Over the Christmas break I was finally able to really buckle down and finish breathing new life into this old cabinet, which I wrote about originally well over a year ago. It’s been sitting in my basement in pieces waiting for some TLC, and now I can finally say it’s pretty much done. Or at least done what I can do with it.
It’s still a complete mystery what the original purpose of this piece of furniture was. It’s got seven legal-size narrow drawers with two 3/4 inch holes on the front ends of each drawer’s base. There are seven more of these drawers that are wider, that have removable dividers in them to make each of those hold two legal-sized pages, again with the two holes. While on the surface you might think it seems obvious that this cabinet was made to hold documents but it seems to me like a seriously inefficient way to hold documents, so if that is indeed what it was meant for, then perhaps it was something that turned over its contents frequently. There are two larger drawers that are obviously set up for holding files (they have curious gaps in the drawer bases, and each of them has a wooden divider piece that I can’t for the life of me figure out how to put back inside).
It reminds me of old cabinets I’ve seen that are designed to hold architect’s blue prints, but the drawers in this cabinet are far too small for such a purpose. It also reminds me of old cabinets meant to hold type at a printing shop, but again, not the right size and missing the small compartments within the drawers for this. It also has a sloped top, as if for writing on, but no ledge at the front on which to rest papers, although there is a pencil rest groove cross the top and a flat section with a backing that perhaps would hold ink bottles or writing instruments. The label holders are all copper and many of them have a greenish patina on them.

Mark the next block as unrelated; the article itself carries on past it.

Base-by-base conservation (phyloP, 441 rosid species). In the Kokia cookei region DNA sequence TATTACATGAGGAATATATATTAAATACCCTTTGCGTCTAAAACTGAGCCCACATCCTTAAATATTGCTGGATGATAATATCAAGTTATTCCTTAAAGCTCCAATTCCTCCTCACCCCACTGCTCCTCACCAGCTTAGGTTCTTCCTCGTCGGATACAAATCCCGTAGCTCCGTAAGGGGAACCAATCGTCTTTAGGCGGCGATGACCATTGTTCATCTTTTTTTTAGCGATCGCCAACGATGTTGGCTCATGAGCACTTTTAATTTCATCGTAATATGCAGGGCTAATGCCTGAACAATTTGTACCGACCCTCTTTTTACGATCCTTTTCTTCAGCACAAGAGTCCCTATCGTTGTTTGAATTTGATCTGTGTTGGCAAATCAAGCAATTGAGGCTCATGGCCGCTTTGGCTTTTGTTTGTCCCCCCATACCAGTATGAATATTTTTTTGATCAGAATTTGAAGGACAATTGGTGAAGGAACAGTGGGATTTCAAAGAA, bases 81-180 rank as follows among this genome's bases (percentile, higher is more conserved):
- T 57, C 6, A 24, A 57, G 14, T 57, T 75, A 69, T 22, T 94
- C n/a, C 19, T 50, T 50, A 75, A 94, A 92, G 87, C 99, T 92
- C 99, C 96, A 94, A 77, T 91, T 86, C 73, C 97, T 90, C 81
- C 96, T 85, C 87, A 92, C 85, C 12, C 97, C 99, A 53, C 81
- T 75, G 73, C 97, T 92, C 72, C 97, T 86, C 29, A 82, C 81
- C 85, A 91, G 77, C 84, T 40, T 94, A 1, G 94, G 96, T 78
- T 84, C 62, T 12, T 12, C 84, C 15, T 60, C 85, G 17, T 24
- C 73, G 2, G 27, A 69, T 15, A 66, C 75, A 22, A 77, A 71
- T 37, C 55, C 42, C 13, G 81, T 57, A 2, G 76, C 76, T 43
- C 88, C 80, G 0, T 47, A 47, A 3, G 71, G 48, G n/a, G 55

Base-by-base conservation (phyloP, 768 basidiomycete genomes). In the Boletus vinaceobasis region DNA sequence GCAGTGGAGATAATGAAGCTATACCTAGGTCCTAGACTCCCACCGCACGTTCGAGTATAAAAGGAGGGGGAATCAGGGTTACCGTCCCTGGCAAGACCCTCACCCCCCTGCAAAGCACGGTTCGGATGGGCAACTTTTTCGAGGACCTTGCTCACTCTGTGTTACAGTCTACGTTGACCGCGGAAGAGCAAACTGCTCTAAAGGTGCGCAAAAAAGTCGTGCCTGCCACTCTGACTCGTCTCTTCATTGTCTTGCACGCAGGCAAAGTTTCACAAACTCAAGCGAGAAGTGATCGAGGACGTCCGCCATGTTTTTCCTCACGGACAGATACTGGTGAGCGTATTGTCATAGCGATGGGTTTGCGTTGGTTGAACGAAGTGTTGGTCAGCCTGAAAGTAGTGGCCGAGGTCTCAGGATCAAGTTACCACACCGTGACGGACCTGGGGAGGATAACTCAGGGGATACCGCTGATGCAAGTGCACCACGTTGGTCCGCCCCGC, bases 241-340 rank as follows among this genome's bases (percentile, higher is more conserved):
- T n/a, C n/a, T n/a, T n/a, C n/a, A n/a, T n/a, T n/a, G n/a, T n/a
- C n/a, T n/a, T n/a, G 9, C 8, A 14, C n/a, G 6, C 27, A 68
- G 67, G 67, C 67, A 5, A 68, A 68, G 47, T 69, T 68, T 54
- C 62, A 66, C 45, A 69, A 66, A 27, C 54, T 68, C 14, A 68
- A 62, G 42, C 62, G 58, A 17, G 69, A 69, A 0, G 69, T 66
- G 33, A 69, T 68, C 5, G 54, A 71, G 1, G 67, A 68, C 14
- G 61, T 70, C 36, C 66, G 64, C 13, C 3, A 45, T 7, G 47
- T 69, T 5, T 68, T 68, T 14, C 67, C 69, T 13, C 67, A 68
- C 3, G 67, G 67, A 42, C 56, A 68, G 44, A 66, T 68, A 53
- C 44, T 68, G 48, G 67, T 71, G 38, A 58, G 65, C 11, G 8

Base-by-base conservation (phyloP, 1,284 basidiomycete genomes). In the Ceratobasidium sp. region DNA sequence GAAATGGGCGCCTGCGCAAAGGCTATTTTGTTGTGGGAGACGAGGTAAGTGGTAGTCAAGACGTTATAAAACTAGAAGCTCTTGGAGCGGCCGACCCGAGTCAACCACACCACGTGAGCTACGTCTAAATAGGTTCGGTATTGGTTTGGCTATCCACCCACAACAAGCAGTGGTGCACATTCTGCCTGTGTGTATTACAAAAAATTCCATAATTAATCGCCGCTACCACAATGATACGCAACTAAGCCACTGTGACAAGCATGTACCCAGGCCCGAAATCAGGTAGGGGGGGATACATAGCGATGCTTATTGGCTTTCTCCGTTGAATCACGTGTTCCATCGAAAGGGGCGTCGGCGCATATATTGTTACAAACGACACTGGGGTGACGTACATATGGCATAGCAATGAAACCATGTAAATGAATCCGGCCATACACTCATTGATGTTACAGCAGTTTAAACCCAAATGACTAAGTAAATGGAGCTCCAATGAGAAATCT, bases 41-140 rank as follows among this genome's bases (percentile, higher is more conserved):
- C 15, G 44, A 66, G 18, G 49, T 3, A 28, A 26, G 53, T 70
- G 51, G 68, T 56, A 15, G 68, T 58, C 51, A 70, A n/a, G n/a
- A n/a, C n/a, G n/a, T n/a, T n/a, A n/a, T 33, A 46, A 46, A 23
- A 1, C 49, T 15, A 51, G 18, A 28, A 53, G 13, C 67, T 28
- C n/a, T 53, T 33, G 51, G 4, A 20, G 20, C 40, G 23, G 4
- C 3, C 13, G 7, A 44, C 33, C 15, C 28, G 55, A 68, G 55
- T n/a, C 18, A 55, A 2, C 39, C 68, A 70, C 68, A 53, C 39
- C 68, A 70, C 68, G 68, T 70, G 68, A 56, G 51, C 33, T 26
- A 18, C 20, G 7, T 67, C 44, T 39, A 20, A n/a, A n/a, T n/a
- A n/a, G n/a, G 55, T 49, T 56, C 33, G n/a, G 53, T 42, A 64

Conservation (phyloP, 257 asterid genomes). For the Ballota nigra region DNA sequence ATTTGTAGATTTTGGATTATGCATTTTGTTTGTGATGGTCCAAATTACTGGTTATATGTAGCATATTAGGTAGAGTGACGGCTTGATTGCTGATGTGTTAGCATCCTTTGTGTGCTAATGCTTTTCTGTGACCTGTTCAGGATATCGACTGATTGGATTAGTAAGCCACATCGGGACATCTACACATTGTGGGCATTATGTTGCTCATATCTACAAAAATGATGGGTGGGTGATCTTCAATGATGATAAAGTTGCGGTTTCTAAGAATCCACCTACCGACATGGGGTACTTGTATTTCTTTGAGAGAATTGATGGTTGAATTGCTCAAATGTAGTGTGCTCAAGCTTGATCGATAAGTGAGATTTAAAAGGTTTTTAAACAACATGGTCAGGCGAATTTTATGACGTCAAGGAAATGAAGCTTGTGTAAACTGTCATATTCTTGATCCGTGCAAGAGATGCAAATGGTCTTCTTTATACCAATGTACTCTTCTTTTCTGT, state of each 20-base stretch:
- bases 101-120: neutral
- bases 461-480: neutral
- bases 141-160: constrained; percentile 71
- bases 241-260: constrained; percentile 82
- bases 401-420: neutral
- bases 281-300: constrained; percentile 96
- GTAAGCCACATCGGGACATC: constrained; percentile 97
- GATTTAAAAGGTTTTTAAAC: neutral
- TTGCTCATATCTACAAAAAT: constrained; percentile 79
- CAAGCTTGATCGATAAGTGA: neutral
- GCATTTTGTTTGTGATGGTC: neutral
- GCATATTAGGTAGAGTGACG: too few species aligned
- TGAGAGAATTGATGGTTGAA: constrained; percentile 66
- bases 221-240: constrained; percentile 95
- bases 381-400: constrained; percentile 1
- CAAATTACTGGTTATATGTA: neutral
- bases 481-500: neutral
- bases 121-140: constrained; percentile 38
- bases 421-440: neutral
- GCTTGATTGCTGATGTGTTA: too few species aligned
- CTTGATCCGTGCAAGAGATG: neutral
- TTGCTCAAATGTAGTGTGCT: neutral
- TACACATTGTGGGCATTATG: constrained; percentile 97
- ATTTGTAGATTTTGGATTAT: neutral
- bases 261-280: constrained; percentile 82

The cabinet came my way via Chris’s parents, who had been storing it in an old barn. Prior to that it had been kept by a family friend in his shop, where it was being used to store tractor parts (hence the screw holes in some of the smallest drawers, with faded impressions on the base). Needless to say it was filthy when I started.
I cleaned it first quite extensively with Murphey’s Oil Soap, which seemed to strip off a lot of old wax, underneath the grime. Then I used a product from Home Depot called Howard’s Restor-A-Finish, which helps blend in old scratches and restores the piece’s natural lustre. This does have a slight stain to it so be sure you choose one that more or less matches the original finish (in my case this was walnut). This product also requires you to work in a well-ventilated room so keep that in mind.
Finally I used Howard’s Feed-N-Wax product (also from Home Depot) to restore some of the natural oils in the finish and to give it a nice shine. This product contains beeswax and orange oil and was a pleasure to work with. I can continue to use it periodically to brighten up the finish and hopefully extend the life of this rather abused piece.
Unfortunately the legs and frame that make up the base of this piece are quite damaged. I had a heck of a time figuring out what screws I could use to put the piece back together, and it’s a bit precarious (I of course misplaced the originals when I took the thing apart). The holes for the screws are pretty chewed up so I have to be careful the next time I move it. It is a piece that should stay put and not be moved often.
All in all I’m quite pleased with how it looks. Unfortunately I didn’t have the presence of mind to take any photos before I took it apart. I still want to get some nice paper to line the drawers with, something acid free that won’t further degrade the piece. This would allow me to use the drawers for stuff — maybe for holding sewing notions or knitting needles. There really isn’t a lot more I can think that it would work for storing.
If anyone out there can shed some light on the original purpose of this unique piece, I’m all ears!